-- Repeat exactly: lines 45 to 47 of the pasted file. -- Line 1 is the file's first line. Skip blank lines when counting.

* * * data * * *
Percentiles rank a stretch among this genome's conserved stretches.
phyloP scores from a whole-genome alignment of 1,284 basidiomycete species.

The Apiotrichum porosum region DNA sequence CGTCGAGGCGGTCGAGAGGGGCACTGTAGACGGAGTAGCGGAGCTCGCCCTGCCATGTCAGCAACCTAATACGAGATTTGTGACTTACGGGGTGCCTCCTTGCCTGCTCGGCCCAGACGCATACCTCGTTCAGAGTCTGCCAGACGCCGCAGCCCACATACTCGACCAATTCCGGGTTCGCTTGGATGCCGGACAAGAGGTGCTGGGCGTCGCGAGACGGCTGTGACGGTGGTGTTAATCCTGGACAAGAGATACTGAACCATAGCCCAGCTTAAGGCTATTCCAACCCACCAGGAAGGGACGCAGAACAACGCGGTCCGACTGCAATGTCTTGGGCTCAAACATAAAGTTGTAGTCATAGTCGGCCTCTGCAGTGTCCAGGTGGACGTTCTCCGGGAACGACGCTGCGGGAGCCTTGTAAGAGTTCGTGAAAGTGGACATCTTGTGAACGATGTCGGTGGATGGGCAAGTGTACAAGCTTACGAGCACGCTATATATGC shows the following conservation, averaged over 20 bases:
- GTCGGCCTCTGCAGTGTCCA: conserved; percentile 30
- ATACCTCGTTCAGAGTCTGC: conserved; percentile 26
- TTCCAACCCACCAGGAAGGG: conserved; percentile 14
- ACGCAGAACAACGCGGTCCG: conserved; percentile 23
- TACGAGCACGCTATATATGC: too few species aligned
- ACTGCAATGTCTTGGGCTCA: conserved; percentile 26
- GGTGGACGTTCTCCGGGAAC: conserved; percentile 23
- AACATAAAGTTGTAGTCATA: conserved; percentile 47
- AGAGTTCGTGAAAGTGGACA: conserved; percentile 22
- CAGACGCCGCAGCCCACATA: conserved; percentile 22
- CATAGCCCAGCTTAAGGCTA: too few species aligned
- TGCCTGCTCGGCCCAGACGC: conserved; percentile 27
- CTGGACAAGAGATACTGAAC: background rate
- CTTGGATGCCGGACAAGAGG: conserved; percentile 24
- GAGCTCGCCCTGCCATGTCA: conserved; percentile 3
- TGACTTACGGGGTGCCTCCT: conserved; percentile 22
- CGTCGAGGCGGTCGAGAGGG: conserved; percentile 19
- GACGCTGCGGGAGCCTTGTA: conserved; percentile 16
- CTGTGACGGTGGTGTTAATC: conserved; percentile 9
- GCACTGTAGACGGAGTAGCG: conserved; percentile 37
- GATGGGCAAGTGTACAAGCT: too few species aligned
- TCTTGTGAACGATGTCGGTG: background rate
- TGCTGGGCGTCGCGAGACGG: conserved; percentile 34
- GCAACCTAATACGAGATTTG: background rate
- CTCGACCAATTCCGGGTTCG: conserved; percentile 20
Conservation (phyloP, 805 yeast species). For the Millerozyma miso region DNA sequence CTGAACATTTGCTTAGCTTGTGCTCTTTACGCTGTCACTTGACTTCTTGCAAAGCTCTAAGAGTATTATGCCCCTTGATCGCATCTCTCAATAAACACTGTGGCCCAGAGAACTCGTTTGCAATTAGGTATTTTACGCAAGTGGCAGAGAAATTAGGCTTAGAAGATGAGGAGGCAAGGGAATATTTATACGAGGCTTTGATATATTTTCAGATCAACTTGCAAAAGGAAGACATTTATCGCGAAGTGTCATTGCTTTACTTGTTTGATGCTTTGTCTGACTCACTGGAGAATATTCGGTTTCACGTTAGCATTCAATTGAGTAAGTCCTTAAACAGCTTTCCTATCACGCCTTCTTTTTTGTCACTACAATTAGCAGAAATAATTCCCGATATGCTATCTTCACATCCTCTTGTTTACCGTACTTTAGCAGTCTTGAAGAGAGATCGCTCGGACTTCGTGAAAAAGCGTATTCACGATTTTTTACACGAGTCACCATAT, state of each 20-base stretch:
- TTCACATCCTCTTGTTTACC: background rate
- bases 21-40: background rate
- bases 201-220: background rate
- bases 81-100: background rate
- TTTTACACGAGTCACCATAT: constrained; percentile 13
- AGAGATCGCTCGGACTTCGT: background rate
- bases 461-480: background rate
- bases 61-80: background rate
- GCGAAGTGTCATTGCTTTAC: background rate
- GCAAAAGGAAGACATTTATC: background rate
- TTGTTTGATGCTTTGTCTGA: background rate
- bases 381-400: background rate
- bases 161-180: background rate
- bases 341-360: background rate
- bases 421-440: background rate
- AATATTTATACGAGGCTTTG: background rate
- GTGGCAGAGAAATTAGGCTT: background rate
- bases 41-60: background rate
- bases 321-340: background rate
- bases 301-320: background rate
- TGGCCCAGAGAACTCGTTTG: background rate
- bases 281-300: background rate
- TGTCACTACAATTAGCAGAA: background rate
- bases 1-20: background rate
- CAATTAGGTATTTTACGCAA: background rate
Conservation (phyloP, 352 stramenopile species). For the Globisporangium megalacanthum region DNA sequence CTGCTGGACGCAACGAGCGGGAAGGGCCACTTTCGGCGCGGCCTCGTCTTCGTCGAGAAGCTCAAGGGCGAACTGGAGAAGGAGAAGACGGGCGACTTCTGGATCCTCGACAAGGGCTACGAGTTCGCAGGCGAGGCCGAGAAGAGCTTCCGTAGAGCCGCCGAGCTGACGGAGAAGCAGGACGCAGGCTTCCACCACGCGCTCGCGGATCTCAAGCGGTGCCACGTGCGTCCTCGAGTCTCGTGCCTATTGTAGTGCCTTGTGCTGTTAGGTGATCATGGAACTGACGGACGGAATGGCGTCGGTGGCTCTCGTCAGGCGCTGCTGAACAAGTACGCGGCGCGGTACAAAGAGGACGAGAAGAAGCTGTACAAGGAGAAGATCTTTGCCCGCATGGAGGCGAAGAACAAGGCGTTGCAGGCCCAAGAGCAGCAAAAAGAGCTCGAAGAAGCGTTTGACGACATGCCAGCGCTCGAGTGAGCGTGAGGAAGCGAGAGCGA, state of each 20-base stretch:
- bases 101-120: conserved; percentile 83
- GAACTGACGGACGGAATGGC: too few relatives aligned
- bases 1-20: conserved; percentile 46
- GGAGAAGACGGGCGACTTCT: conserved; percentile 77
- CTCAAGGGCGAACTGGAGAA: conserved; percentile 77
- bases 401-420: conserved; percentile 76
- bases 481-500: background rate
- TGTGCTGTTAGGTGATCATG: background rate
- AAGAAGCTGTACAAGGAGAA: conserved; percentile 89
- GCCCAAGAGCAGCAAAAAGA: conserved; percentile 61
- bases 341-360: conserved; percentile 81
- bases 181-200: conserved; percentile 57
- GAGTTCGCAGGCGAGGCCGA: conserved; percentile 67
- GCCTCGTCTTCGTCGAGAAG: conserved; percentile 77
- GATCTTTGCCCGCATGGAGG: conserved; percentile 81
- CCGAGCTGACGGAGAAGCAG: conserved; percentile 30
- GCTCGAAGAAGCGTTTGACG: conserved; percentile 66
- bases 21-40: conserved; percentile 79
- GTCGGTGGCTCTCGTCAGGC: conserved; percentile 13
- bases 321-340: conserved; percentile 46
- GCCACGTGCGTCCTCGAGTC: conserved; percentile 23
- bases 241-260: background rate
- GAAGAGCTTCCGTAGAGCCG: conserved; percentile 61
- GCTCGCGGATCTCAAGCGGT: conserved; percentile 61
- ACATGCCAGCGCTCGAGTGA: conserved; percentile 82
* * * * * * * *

- AATATTTATACGAGGCTTTG: background rate
- GTGGCAGAGAAATTAGGCTT: background rate
- bases 41-60: background rate